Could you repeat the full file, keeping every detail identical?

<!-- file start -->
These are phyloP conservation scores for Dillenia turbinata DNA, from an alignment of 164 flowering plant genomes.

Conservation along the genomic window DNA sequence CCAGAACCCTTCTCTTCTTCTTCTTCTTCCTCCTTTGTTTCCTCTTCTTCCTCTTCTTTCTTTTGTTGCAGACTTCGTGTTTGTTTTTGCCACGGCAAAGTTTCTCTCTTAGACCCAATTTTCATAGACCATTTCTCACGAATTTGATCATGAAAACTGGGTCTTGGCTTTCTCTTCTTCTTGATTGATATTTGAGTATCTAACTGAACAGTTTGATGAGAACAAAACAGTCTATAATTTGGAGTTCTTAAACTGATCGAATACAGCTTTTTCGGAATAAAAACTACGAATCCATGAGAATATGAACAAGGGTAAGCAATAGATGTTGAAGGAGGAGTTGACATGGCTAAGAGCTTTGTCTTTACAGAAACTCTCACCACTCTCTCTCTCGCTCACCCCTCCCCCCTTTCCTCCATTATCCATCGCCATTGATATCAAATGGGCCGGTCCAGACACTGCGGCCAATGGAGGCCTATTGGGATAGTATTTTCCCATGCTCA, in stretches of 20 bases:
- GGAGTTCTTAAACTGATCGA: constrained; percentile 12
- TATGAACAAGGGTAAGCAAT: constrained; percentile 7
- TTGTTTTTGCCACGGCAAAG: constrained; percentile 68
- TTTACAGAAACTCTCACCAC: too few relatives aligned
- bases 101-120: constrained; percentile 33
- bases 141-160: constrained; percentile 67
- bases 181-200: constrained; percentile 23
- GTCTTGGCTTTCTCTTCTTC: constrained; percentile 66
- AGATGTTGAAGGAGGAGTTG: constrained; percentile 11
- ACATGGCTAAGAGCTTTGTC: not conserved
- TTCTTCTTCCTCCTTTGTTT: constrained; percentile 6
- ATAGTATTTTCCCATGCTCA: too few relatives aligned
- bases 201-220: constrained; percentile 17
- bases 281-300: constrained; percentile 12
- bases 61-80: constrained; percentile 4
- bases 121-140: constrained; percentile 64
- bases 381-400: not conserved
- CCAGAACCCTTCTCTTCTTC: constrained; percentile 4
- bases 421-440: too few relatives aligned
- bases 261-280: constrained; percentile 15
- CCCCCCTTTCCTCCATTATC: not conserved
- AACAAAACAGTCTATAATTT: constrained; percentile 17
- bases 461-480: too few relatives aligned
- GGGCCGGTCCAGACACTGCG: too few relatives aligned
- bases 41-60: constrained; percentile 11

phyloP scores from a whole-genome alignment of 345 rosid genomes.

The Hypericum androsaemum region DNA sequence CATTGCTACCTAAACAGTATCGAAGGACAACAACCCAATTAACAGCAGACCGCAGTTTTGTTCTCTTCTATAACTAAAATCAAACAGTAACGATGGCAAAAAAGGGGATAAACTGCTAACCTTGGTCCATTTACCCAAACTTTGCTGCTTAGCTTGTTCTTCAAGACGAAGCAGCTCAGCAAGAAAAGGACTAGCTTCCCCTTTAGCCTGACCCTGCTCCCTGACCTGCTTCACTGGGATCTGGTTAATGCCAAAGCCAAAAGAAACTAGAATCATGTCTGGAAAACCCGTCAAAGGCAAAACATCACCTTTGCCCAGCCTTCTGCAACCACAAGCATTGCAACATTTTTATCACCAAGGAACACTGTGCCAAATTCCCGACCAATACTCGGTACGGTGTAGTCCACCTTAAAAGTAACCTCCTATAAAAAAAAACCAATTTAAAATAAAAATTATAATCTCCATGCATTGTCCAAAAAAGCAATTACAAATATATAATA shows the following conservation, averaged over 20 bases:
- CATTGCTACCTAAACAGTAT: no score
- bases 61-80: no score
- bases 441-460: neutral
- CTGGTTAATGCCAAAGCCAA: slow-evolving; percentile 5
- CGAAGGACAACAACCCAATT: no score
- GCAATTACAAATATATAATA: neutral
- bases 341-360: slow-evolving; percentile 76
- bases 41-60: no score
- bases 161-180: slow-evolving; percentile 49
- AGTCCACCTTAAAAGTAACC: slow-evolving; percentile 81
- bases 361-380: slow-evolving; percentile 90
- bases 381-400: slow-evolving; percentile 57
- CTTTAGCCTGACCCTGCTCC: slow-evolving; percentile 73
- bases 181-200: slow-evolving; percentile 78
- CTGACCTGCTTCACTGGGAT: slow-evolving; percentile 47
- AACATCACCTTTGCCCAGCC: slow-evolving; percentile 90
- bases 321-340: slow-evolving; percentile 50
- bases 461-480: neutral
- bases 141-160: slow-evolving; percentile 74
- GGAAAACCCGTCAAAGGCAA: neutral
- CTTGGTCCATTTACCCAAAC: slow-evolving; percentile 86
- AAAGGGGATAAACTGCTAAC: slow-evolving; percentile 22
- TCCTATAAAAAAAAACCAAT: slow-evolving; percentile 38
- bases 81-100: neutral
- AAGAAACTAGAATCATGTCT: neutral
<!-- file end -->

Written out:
These are phyloP conservation scores for Dillenia turbinata DNA, from an alignment of 164 flowering plant genomes.

Conservation along the genomic window DNA sequence CCAGAACCCTTCTCTTCTTCTTCTTCTTCCTCCTTTGTTTCCTCTTCTTCCTCTTCTTTCTTTTGTTGCAGACTTCGTGTTTGTTTTTGCCACGGCAAAGTTTCTCTCTTAGACCCAATTTTCATAGACCATTTCTCACGAATTTGATCATGAAAACTGGGTCTTGGCTTTCTCTTCTTCTTGATTGATATTTGAGTATCTAACTGAACAGTTTGATGAGAACAAAACAGTCTATAATTTGGAGTTCTTAAACTGATCGAATACAGCTTTTTCGGAATAAAAACTACGAATCCATGAGAATATGAACAAGGGTAAGCAATAGATGTTGAAGGAGGAGTTGACATGGCTAAGAGCTTTGTCTTTACAGAAACTCTCACCACTCTCTCTCTCGCTCACCCCTCCCCCCTTTCCTCCATTATCCATCGCCATTGATATCAAATGGGCCGGTCCAGACACTGCGGCCAATGGAGGCCTATTGGGATAGTATTTTCCCATGCTCA, in stretches of 20 bases:
- GGAGTTCTTAAACTGATCGA: constrained; percentile 12
- TATGAACAAGGGTAAGCAAT: constrained; percentile 7
- TTGTTTTTGCCACGGCAAAG: constrained; percentile 68
- TTTACAGAAACTCTCACCAC: too few relatives aligned
- bases 101-120: constrained; percentile 33
- bases 141-160: constrained; percentile 67
- bases 181-200: constrained; percentile 23
- GTCTTGGCTTTCTCTTCTTC: constrained; percentile 66
- AGATGTTGAAGGAGGAGTTG: constrained; percentile 11
- ACATGGCTAAGAGCTTTGTC: not conserved
- TTCTTCTTCCTCCTTTGTTT: constrained; percentile 6
- ATAGTATTTTCCCATGCTCA: too few relatives aligned
- bases 201-220: constrained; percentile 17
- bases 281-300: constrained; percentile 12
- bases 61-80: constrained; percentile 4
- bases 121-140: constrained; percentile 64
- bases 381-400: not conserved
- CCAGAACCCTTCTCTTCTTC: constrained; percentile 4
- bases 421-440: too few relatives aligned
- bases 261-280: constrained; percentile 15
- CCCCCCTTTCCTCCATTATC: not conserved
- AACAAAACAGTCTATAATTT: constrained; percentile 17
- bases 461-480: too few relatives aligned
- GGGCCGGTCCAGACACTGCG: too few relatives aligned
- bases 41-60: constrained; percentile 11

phyloP scores from a whole-genome alignment of 345 rosid genomes.

The Hypericum androsaemum region DNA sequence CATTGCTACCTAAACAGTATCGAAGGACAACAACCCAATTAACAGCAGACCGCAGTTTTGTTCTCTTCTATAACTAAAATCAAACAGTAACGATGGCAAAAAAGGGGATAAACTGCTAACCTTGGTCCATTTACCCAAACTTTGCTGCTTAGCTTGTTCTTCAAGACGAAGCAGCTCAGCAAGAAAAGGACTAGCTTCCCCTTTAGCCTGACCCTGCTCCCTGACCTGCTTCACTGGGATCTGGTTAATGCCAAAGCCAAAAGAAACTAGAATCATGTCTGGAAAACCCGTCAAAGGCAAAACATCACCTTTGCCCAGCCTTCTGCAACCACAAGCATTGCAACATTTTTATCACCAAGGAACACTGTGCCAAATTCCCGACCAATACTCGGTACGGTGTAGTCCACCTTAAAAGTAACCTCCTATAAAAAAAAACCAATTTAAAATAAAAATTATAATCTCCATGCATTGTCCAAAAAAGCAATTACAAATATATAATA shows the following conservation, averaged over 20 bases:
- CATTGCTACCTAAACAGTAT: no score
- bases 61-80: no score
- bases 441-460: neutral
- CTGGTTAATGCCAAAGCCAA: slow-evolving; percentile 5
- CGAAGGACAACAACCCAATT: no score
- GCAATTACAAATATATAATA: neutral
- bases 341-360: slow-evolving; percentile 76
- bases 41-60: no score
- bases 161-180: slow-evolving; percentile 49
- AGTCCACCTTAAAAGTAACC: slow-evolving; percentile 81
- bases 361-380: slow-evolving; percentile 90
- bases 381-400: slow-evolving; percentile 57
- CTTTAGCCTGACCCTGCTCC: slow-evolving; percentile 73
- bases 181-200: slow-evolving; percentile 78
- CTGACCTGCTTCACTGGGAT: slow-evolving; percentile 47
- AACATCACCTTTGCCCAGCC: slow-evolving; percentile 90
- bases 321-340: slow-evolving; percentile 50
- bases 461-480: neutral
- bases 141-160: slow-evolving; percentile 74
- GGAAAACCCGTCAAAGGCAA: neutral
- CTTGGTCCATTTACCCAAAC: slow-evolving; percentile 86
- AAAGGGGATAAACTGCTAAC: slow-evolving; percentile 22
- TCCTATAAAAAAAAACCAAT: slow-evolving; percentile 38
- bases 81-100: neutral
- AAGAAACTAGAATCATGTCT: neutral